Healing is the most central characteristic of Christ’s ministry. The gospels are full of example. Sometimes the healing accounts seem so simple. A need is expressed, and God responds. It is important to note however, that Christ does not heal indiscriminately. Time after time in the gospels it is noted that Christ heals only where he sees faith, and when he does, he heals in both body and soul.
The story of the Paralytic (John 5:15) serves as a reminder. It is easy to miss, yet when Christ asks the man if he wants to be healed, the Paralytic responds, in part, “… but while I am coming …” (v.7). The paralytic states his intention and shows the necessary amount of faith in order to be healed, and to be forgiven (“Sin no more” v.14). Again, body and soul.
The reason man needs healing is because of sin. Sin leads to suffering, suffering leads to doubt, doubt leads to unbelief, and unbelief leads to empty churches and adds chaos to our spiritual lives. Despair, the foretaste of hell according to the church fathers, is imminent; the destruction of our soul will soon follow.
Surrendering, totally, to God is the time-tested way to break the cycle of self-destruction. We prepare ourselves to be healed by surrendering. It is only when we offer every shred of our anguish, anxiety, and despair to the One who is source of healing and hope, that is Christ, can we begin to process of healing.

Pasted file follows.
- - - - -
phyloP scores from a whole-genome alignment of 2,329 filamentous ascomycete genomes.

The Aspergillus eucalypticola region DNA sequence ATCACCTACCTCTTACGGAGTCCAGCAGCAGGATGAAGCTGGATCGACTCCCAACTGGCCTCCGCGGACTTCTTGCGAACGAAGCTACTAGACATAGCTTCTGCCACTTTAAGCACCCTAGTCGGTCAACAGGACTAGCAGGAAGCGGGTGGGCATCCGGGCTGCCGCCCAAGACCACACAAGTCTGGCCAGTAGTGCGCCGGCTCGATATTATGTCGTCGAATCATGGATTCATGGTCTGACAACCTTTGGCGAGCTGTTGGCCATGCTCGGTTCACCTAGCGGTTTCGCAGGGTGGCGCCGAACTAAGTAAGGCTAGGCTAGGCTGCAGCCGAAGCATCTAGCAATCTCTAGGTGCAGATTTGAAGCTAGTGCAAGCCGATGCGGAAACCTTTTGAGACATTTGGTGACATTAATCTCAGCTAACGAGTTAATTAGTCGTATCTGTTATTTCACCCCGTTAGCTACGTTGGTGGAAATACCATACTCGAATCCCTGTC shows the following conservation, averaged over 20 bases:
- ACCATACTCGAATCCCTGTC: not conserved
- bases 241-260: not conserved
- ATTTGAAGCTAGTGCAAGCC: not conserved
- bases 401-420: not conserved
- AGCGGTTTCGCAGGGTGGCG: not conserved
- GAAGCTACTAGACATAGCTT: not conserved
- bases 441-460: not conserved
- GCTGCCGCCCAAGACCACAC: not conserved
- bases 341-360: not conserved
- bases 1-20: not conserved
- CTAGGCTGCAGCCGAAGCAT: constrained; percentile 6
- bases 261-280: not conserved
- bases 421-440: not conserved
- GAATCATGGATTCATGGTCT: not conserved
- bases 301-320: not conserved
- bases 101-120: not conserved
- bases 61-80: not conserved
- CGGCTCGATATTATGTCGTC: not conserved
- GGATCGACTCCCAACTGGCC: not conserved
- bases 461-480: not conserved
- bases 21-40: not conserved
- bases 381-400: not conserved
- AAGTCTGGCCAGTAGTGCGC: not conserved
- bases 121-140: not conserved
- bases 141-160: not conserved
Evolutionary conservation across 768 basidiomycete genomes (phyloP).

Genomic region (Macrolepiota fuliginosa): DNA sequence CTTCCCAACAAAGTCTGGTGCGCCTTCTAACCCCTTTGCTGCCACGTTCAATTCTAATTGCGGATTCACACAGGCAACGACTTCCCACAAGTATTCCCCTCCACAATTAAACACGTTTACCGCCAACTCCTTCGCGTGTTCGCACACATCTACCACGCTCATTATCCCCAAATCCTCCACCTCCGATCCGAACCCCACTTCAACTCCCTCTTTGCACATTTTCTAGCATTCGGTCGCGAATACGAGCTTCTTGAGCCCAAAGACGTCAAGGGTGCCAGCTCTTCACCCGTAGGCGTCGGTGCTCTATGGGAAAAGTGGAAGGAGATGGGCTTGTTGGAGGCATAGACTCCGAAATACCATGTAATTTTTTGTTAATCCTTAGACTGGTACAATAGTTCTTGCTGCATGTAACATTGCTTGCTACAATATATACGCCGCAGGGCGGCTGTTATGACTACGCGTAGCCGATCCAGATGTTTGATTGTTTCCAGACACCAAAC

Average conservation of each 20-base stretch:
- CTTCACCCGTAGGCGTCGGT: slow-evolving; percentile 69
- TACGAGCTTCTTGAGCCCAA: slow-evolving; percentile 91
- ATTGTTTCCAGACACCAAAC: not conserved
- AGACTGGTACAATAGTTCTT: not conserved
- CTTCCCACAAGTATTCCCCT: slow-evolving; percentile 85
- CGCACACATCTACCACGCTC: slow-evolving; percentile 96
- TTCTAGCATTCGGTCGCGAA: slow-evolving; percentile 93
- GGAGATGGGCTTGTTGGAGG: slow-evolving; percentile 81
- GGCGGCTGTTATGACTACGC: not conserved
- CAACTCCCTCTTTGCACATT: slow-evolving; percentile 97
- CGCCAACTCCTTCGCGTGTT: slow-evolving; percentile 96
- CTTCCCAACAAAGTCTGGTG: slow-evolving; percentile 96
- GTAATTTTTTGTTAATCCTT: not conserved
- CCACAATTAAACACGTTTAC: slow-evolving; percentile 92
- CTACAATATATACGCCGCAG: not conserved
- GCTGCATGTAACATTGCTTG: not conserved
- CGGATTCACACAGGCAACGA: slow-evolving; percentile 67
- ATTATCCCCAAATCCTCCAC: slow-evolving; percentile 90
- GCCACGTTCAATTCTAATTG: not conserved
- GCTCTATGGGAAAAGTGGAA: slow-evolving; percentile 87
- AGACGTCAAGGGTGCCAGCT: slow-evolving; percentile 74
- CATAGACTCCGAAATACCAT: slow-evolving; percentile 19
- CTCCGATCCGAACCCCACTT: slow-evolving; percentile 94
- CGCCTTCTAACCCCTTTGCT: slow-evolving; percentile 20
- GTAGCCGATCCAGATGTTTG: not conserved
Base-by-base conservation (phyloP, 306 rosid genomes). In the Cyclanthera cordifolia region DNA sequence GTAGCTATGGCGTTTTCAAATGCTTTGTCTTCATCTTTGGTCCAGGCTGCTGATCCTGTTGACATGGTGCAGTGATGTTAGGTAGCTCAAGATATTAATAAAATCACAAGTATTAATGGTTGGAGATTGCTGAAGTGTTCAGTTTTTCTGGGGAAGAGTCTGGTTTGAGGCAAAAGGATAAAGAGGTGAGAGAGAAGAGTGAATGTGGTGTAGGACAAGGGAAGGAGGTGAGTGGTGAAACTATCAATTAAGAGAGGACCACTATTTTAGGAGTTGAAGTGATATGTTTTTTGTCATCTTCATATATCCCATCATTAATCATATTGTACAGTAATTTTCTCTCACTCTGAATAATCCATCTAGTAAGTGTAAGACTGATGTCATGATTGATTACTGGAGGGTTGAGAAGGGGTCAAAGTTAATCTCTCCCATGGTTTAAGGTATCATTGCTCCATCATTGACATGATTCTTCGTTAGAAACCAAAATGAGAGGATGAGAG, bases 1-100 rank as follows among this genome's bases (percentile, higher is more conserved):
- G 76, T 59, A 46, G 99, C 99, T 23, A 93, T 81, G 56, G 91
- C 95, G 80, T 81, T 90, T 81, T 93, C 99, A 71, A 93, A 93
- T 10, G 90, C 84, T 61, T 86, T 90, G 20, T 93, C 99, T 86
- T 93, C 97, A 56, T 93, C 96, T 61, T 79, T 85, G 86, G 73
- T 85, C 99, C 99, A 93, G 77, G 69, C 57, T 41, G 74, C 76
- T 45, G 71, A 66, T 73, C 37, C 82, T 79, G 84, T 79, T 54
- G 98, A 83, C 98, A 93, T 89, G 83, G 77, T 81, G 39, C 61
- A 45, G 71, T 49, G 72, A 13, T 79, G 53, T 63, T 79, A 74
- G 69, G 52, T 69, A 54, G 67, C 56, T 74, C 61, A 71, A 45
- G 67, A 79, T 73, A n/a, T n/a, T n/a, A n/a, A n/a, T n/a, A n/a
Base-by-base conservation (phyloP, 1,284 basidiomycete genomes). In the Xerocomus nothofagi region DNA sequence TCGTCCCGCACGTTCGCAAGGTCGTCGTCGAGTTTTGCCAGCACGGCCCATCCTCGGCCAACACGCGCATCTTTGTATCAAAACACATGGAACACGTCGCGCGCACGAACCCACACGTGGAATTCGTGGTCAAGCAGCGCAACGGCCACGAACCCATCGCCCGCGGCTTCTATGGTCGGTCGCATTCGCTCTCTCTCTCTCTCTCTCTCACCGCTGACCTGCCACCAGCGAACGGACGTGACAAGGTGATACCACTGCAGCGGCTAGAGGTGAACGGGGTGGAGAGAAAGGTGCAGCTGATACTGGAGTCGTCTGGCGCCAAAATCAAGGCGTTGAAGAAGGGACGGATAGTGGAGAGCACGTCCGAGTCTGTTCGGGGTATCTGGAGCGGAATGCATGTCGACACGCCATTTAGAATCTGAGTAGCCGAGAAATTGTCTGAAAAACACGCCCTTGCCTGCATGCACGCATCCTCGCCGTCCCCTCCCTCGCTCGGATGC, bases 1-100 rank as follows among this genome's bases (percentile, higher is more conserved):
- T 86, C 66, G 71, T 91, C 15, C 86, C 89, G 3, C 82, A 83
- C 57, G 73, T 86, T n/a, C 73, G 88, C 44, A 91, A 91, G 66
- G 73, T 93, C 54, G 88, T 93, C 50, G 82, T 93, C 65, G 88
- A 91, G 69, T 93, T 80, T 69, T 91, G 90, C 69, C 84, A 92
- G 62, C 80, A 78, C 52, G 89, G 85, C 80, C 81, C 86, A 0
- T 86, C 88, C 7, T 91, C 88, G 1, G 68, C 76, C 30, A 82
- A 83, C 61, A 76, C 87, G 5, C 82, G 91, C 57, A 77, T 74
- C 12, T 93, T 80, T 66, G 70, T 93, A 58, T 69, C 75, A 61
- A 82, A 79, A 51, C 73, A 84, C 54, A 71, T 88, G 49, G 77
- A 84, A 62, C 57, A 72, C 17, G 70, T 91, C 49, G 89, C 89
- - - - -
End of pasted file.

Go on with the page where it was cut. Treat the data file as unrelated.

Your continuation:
It is easy to determine physical healing. Our temperature drops, our blood pressure is regulated, and the pain decreases. Not one among us does not want to be physically healed. It can be much more difficult to discern spiritual healing. How do we know we are being healed in the spirit?
I would suggest three ways:
1) The things which control our lives are jealously, self-absorption, and resentment, most especially resentment. When these being to lose their grip on us, then we are healing spiritually.
2) Once we are healed, we do not return to our former way of life. Christ does not heal us in order to maintain our pre-illness agenda. “Illness is a blessing,” St John Chrysostom said; “Do not condemn every illness,” Gregory the Theologian added.
3) Increased repentance and confession.
V. Rev. Marc Vranes